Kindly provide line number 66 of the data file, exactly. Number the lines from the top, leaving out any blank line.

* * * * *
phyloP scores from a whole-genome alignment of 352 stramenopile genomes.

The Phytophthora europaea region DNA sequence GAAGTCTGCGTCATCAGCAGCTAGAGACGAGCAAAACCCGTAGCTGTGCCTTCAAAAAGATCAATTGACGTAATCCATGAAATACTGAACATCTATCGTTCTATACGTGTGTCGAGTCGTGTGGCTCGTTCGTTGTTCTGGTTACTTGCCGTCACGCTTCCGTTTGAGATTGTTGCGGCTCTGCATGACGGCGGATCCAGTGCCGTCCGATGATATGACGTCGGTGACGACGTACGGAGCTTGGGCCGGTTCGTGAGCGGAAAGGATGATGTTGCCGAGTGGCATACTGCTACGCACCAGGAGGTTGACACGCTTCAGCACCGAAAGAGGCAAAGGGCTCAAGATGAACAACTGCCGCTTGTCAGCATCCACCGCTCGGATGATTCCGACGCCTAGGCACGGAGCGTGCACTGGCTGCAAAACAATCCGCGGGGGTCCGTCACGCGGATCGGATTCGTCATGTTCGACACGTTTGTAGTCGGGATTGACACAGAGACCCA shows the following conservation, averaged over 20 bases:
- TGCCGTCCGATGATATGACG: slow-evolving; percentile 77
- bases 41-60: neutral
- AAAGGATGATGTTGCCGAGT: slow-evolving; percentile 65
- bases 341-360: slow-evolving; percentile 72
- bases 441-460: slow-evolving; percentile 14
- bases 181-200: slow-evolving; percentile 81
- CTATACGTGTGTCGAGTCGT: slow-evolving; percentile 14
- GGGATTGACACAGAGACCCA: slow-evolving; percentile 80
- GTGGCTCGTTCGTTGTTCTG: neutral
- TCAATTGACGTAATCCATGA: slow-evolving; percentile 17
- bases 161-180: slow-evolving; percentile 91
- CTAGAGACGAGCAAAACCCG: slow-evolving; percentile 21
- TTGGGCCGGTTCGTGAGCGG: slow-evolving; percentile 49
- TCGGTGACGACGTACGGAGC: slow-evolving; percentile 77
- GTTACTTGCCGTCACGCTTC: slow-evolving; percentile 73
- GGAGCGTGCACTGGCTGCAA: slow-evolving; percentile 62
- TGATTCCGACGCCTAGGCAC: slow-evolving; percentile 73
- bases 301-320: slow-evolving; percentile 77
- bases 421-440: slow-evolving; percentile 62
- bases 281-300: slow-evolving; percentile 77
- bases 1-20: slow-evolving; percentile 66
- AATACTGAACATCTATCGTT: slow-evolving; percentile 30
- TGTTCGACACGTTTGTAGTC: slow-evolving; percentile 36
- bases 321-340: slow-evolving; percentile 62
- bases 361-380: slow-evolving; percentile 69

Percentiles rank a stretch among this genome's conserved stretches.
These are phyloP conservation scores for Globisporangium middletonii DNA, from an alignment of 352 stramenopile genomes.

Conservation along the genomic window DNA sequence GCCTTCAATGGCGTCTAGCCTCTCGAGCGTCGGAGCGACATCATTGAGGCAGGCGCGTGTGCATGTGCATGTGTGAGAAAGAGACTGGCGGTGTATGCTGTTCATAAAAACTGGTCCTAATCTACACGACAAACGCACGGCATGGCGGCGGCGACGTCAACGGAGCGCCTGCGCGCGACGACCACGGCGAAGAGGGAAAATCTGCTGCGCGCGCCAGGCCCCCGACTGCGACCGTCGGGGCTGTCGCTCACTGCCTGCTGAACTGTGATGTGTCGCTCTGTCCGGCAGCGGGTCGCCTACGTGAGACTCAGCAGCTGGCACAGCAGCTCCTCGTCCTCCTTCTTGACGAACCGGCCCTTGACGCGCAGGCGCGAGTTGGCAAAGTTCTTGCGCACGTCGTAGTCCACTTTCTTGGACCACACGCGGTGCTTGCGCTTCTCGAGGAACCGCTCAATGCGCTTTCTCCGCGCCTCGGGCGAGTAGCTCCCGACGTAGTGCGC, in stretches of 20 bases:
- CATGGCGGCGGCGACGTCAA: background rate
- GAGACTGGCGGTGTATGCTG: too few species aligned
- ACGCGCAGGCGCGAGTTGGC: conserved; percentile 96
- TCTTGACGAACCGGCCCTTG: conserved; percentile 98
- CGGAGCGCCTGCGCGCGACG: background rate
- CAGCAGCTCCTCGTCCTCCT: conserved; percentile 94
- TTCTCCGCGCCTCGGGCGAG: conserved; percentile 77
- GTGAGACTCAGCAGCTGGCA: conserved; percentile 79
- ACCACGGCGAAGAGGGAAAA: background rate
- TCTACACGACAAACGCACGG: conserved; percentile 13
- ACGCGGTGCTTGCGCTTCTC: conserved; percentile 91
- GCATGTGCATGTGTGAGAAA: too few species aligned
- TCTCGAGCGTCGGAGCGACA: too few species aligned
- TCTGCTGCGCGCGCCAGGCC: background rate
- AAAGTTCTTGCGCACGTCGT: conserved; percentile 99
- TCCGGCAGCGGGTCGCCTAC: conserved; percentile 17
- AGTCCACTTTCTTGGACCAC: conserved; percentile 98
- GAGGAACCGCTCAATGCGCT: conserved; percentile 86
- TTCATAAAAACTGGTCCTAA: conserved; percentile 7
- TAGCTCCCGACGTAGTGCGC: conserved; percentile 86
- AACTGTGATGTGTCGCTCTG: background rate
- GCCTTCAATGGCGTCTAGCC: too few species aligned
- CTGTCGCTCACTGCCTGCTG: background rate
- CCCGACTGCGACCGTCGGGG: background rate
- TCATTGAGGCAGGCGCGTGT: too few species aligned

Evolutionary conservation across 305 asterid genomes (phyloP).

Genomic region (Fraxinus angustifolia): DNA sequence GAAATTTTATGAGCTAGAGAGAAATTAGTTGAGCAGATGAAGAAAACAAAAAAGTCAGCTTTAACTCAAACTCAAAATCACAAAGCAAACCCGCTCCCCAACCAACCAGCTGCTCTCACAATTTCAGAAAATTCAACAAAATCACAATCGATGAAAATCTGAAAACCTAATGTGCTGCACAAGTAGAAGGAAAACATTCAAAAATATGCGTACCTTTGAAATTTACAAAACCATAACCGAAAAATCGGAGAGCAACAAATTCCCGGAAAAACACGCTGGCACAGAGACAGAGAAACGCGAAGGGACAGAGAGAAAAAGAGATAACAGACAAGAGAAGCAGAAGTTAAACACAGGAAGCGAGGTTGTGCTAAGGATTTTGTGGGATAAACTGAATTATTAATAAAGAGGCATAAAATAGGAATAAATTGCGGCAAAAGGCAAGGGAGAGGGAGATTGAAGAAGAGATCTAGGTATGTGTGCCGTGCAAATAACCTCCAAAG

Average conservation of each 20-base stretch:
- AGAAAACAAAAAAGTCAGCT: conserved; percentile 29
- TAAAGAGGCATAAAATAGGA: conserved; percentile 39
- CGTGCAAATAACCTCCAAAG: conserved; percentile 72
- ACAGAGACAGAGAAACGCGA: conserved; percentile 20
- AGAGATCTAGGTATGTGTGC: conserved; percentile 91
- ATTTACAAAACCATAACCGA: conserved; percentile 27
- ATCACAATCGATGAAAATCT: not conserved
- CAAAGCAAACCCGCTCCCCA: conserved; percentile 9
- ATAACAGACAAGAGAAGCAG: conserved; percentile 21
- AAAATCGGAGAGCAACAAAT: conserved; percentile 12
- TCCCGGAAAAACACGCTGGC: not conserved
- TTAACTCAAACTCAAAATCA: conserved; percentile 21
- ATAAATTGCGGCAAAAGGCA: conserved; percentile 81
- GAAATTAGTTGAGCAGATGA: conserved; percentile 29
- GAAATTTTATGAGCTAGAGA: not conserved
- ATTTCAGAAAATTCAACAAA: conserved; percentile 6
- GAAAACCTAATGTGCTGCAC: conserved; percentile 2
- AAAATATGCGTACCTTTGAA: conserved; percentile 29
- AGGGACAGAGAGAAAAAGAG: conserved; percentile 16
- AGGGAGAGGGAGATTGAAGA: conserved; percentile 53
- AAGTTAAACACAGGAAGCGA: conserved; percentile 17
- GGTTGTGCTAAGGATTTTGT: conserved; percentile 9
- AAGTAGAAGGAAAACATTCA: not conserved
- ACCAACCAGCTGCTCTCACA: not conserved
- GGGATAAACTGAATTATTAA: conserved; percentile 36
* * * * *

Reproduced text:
- CAAAGCAAACCCGCTCCCCA: conserved; percentile 9